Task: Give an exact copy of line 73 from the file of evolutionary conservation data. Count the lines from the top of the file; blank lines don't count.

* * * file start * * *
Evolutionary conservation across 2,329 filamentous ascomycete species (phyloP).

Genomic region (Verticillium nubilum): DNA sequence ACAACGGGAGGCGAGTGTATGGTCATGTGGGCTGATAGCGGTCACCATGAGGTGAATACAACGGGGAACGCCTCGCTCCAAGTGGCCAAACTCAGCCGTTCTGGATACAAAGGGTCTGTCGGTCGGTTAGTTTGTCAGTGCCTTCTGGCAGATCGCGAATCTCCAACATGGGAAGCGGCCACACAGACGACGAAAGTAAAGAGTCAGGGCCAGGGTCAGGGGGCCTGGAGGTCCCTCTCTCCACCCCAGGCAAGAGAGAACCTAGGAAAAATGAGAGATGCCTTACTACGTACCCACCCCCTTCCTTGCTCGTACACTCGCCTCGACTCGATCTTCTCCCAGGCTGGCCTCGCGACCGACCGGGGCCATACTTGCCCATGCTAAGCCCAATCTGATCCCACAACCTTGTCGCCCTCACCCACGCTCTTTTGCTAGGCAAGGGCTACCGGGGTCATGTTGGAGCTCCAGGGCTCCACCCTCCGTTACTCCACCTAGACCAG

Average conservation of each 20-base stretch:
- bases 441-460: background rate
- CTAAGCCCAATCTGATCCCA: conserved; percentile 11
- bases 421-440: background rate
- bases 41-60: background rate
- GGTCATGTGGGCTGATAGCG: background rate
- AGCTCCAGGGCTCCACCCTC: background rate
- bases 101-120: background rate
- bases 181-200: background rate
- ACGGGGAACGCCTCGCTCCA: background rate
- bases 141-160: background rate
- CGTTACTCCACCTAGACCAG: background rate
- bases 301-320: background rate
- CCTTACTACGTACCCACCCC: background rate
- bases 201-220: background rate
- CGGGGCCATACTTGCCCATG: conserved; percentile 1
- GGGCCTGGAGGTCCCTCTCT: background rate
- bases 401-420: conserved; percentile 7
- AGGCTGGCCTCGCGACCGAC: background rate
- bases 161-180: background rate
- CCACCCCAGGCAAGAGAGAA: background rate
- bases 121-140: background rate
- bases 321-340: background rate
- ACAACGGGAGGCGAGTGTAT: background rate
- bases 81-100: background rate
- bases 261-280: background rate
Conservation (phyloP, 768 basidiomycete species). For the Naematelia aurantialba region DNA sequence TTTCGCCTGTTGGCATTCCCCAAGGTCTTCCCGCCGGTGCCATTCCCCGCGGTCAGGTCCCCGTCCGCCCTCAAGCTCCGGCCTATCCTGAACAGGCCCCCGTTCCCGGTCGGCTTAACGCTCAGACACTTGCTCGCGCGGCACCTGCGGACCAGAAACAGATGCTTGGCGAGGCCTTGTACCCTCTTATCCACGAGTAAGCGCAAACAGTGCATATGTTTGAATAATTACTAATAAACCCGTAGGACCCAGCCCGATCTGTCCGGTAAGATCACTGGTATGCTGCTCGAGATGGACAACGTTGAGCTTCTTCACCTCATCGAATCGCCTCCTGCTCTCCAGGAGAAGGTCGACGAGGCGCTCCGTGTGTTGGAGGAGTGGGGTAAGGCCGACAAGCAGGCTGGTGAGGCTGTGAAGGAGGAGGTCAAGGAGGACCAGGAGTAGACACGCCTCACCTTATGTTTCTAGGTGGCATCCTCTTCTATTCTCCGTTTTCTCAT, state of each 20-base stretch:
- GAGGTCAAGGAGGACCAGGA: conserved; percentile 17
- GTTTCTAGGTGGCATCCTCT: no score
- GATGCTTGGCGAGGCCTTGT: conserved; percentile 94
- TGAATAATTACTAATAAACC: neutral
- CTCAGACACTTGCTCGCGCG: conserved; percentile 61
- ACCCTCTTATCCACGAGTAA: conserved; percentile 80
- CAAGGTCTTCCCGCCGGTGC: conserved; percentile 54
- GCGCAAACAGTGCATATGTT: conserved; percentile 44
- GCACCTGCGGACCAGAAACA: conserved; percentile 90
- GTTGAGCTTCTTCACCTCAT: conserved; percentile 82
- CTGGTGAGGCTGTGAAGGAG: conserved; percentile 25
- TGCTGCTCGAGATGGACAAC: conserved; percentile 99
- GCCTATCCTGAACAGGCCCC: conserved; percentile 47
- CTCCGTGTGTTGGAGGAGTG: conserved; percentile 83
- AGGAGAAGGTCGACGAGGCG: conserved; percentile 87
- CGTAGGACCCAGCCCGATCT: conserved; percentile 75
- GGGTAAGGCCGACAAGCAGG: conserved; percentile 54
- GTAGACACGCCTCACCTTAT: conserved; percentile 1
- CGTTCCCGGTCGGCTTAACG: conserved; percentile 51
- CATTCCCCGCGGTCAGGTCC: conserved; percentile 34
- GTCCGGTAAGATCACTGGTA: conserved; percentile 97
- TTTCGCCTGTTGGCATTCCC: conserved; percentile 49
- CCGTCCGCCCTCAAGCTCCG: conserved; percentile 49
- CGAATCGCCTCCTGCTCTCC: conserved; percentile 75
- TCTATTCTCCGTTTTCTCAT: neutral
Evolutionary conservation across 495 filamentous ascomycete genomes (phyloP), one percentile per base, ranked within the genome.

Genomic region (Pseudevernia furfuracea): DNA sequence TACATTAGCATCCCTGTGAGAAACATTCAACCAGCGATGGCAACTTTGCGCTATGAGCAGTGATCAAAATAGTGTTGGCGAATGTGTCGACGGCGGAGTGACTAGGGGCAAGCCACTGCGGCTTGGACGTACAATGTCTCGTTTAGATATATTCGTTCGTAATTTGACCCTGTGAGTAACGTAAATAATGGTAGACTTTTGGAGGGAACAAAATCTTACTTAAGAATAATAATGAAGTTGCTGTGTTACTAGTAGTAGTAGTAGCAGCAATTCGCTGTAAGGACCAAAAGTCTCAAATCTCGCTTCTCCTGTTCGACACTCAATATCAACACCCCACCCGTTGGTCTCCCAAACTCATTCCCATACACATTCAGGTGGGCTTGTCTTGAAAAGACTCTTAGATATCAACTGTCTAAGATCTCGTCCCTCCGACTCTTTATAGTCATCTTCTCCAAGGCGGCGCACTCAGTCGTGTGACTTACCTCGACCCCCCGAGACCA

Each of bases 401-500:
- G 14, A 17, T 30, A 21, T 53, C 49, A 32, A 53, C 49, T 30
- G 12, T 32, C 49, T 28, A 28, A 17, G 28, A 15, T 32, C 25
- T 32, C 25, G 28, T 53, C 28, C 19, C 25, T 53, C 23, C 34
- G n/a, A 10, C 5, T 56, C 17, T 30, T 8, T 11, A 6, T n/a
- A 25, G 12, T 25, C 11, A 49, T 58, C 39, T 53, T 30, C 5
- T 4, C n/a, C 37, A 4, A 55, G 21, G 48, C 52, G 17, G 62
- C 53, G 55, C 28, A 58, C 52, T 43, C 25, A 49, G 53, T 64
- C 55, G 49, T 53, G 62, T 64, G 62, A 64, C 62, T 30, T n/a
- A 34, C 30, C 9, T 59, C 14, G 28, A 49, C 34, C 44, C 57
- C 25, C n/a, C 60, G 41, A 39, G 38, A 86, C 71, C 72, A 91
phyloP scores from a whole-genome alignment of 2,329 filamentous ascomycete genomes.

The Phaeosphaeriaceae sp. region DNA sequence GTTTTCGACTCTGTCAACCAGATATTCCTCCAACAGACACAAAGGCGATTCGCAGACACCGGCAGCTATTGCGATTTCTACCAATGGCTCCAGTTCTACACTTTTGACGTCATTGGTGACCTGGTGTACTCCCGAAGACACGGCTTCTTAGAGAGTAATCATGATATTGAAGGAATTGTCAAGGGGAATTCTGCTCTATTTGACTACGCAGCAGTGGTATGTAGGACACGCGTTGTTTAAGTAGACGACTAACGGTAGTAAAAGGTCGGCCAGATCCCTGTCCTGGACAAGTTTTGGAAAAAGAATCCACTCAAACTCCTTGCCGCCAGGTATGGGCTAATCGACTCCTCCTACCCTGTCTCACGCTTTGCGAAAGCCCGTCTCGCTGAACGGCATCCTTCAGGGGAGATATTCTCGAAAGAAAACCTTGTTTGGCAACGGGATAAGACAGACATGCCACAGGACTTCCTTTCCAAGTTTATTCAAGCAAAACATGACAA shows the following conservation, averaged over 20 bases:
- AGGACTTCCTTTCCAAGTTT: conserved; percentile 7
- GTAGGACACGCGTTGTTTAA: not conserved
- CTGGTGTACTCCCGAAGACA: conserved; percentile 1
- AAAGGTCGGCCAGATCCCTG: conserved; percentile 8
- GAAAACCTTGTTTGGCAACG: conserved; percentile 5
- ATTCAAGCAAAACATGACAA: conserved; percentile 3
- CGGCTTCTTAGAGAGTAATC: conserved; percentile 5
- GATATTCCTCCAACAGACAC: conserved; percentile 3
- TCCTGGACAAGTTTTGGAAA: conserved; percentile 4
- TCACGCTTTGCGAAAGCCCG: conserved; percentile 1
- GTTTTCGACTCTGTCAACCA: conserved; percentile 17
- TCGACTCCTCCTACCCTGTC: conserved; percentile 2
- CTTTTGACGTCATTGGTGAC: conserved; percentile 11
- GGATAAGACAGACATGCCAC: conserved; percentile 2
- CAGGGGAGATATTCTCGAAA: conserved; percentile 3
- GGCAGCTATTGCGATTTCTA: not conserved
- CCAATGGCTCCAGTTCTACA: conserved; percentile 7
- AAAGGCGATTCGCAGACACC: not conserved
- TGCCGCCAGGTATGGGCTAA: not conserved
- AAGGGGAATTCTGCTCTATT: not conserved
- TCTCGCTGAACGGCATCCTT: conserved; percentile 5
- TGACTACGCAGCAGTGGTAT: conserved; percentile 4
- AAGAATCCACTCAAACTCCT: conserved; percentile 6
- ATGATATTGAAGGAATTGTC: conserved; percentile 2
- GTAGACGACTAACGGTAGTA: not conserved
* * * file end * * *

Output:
- AAAGGTCGGCCAGATCCCTG: conserved; percentile 8